• Distinction Between Watts and watt-hours
    • See Also
    • External Links

    When an object's velocity is held constant at one metre per second against a constant opposing force of one newton, the rate at which workis done is one watt. 1. 1 W = 1 J / s = 1 N ⋅ m / s = 1 k g ⋅ m 2 ⋅ s − 3 {\\displaystyle \\mathrm {1~W=1~J{/}s=1~N{\\cdot }m{/}s=1~kg{\\cdot }m^{2}{\\cdot }s^{-3}} } In terms of electromagnetism, one watt is the rate...

    The watt is named after the Scottish inventor James Watt. The unit name was proposed initially by C. William Siemens in August 1882 in his President's Address to the Fifty-Second Congress of the British Association for the Advancement of Science. Noting that units in the practical system of units were named after leading physicists, Siemens propose...

    Attowatt

    1. The sound intensity in water corresponding to the international standard reference sound pressure of 1 μPa is approximately 0.65 aW/m2.

    Femtowatt

    1. Powers that are measured in femtowatts are typically found in references to radio and radar receivers. For example, meaningful FM tuner performance figures for sensitivity, quieting and signal-to-noise require that the RF energy applied to the antenna input be specified. These input levels are often stated in dBf (decibels referenced to 1 femtowatt). This is 0.2739 microvolts across a 75-ohm load or 0.5477 microvolt across a 300-ohm load; the specification takes into account the RF input i...

    Picowatt

    1. Powers that are measured in picowatts are typically used in reference to radio and radar receivers, acoustics and in the science of radio astronomy. One picowatt is the international standard reference value of sound powerwhen this quantity is expressed as a level in decibels.

    In the electric power industry, megawatt electrical (MWe or MWe) refers by convention to the electric power produced by a generator, while megawatt thermal or thermal megawatt (MWt, MWt, or MWth, MWth) refers to thermal power produced by the plant. For example, the Embalse nuclear power plant in Argentina uses a fission reactor to generate 2109 MWt...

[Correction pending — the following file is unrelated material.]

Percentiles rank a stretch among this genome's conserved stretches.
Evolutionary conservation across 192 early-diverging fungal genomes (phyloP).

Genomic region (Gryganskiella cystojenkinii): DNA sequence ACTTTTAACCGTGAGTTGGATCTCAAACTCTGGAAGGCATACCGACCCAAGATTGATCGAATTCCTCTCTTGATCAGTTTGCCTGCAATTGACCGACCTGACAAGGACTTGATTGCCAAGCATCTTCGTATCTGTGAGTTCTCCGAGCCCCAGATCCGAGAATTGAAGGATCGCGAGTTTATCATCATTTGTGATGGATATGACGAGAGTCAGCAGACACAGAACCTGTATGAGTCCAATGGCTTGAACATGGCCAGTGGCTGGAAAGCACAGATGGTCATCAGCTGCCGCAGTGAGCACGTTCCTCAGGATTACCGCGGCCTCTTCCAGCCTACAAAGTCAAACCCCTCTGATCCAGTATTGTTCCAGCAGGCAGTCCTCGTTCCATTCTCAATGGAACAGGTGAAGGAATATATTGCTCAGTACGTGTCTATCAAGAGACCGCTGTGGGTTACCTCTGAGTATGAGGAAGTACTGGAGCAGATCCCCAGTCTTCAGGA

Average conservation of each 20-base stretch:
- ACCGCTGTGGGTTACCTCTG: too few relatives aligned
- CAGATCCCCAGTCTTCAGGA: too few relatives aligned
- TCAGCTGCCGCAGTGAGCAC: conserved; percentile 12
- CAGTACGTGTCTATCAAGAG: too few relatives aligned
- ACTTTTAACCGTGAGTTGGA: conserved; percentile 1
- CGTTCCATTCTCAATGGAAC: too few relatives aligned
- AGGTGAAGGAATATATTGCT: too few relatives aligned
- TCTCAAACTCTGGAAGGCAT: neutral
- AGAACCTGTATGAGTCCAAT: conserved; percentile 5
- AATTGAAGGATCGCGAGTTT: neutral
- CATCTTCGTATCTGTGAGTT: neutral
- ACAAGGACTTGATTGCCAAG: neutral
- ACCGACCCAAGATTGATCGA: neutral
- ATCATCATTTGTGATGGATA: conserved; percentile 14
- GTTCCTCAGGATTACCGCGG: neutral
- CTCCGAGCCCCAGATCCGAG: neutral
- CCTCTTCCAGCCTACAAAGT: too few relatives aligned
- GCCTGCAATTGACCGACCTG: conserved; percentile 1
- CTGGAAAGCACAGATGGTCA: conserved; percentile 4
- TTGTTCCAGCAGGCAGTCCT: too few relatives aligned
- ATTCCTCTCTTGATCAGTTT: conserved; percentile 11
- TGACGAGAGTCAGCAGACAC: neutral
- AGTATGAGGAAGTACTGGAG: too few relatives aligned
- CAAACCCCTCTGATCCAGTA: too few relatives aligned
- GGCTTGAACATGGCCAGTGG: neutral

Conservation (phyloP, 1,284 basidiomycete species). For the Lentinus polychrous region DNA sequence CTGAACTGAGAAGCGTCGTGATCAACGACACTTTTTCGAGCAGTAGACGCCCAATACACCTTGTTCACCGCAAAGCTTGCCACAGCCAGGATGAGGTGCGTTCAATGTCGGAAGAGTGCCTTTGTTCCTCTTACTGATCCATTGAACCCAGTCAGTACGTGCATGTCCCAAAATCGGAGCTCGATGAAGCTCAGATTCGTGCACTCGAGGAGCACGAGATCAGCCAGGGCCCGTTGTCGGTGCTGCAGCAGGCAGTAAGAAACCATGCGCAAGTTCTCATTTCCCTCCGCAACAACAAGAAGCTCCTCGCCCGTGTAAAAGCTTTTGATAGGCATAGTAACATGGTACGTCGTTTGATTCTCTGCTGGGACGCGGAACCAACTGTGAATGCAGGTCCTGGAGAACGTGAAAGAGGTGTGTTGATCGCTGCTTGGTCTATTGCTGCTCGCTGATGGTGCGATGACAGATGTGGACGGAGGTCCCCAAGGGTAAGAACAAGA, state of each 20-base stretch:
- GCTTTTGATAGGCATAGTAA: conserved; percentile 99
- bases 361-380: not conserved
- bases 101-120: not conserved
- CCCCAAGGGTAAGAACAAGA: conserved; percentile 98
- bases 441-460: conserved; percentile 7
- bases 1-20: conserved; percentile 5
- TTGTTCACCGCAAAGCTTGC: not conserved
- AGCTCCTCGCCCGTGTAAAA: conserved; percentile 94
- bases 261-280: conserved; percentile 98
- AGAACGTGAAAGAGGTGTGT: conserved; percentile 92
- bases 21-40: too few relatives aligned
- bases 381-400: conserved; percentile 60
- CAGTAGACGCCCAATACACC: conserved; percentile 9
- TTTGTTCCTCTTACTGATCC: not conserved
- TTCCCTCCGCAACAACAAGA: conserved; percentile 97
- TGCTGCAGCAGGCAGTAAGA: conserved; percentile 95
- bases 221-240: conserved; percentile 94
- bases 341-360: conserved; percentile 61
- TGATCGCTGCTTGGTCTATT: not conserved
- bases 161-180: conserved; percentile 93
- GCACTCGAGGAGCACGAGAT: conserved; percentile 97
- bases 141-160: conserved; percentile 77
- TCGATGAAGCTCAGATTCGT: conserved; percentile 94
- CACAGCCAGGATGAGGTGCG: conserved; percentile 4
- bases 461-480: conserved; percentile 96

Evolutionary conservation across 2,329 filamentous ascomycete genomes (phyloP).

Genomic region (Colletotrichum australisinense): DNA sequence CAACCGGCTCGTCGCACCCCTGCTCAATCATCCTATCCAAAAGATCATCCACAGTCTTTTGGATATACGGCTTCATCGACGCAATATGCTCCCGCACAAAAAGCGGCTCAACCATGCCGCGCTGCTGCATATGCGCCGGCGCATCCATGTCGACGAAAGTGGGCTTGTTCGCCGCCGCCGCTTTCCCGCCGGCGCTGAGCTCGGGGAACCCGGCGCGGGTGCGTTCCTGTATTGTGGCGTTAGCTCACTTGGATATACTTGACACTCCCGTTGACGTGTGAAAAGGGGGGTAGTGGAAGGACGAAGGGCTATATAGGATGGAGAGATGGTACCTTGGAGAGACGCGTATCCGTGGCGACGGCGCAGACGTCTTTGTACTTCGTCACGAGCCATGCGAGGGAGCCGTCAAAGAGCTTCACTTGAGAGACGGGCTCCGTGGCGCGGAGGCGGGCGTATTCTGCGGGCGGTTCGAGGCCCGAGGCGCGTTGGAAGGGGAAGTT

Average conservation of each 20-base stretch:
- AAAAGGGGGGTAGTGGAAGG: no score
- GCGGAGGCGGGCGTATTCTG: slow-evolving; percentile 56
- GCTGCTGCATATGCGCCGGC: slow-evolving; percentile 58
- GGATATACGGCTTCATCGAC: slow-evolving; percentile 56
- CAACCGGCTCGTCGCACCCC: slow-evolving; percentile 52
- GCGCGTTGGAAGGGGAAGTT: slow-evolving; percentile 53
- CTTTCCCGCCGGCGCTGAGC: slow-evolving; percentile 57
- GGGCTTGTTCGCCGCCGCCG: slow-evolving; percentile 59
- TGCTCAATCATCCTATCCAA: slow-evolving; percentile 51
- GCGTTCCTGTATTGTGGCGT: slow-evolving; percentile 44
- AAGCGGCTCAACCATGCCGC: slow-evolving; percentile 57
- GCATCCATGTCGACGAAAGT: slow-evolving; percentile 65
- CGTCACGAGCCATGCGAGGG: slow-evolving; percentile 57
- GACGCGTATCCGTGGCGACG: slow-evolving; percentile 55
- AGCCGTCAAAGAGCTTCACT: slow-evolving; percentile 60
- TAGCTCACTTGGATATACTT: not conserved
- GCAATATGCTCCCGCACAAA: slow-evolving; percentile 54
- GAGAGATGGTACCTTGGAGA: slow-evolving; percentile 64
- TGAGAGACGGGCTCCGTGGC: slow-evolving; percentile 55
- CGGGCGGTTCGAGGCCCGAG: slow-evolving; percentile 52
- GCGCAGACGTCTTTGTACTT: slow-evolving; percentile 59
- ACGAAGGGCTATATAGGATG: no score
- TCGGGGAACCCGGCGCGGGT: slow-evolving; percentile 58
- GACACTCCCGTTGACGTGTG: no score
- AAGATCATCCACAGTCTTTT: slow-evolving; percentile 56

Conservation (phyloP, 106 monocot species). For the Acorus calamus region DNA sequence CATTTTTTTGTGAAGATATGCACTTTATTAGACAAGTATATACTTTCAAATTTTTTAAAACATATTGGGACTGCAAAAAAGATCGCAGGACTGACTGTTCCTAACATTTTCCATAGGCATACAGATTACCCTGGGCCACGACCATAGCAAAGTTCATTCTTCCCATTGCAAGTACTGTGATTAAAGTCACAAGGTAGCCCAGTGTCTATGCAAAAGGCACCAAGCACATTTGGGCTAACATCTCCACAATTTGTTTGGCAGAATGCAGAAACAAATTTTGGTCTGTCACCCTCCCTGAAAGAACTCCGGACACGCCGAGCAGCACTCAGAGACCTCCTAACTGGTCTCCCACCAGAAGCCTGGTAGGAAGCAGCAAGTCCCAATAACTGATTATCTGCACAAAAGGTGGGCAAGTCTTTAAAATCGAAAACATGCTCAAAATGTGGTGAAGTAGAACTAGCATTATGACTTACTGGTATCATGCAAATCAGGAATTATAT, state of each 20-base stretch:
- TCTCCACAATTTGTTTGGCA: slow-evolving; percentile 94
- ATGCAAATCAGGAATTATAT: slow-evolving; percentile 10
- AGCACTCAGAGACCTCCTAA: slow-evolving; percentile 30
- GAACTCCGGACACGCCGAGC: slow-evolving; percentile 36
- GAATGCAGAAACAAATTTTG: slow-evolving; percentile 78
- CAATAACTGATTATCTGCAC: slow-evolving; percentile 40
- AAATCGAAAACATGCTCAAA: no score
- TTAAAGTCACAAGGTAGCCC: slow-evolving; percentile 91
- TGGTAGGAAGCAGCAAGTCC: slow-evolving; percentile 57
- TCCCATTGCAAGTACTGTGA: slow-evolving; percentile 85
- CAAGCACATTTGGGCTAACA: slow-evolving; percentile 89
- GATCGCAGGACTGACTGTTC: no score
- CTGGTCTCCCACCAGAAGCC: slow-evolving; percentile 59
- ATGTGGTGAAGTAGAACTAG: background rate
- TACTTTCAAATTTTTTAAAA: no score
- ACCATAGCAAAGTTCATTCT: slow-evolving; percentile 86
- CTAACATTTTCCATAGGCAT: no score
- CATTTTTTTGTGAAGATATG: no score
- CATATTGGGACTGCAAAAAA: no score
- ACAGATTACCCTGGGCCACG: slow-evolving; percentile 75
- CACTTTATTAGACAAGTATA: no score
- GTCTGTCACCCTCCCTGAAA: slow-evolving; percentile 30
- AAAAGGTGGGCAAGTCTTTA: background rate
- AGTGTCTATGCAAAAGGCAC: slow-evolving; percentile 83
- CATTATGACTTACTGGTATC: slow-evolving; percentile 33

Radio stations usually report the power of their transmitters in units of watts, referring to the effective radiated power. This refers to the power that a half-wave dipole antenna would need to radiate to match the intensity of the transmitter's main lobe.

    The terms power and energy are closely related but distinct physical quantities. Power is the rate at which energy is generated or consumed and hence is measured in units (e.g. watts) that represent energy per unit time. For example, when a light bulb with a power rating of 100W is turned on for one hour, the energy used is 100 watt hours (W·h), 0....

    Borvon, Gérard. "History of the electrical units".
    Nelson, Robert A. (February 2000). The International System of Units: Its History and Use in Science and Industry. Via Satellite. ATI courses.
  6. Information and communications technology (ICT) is an extensional term for information technology (IT) that stresses the role of unified communications [1] and the integration of telecommunications (telephone lines and wireless signals) and computers, as well as necessary enterprise software, middleware, storage and audiovisual, that enable users to access, store, transmit, understand and ...

  7. en.wikipedia.org › wiki › IP_CodeIP code - Wikipedia

    The IP code or ingress protection code indicates how well a device is protected against water and dust. It is defined by the International Electrotechnical Commission (IEC) under the international standard IEC 60529 which classifies and provides a guideline to the degree of protection provided by mechanical casings and electrical enclosures ...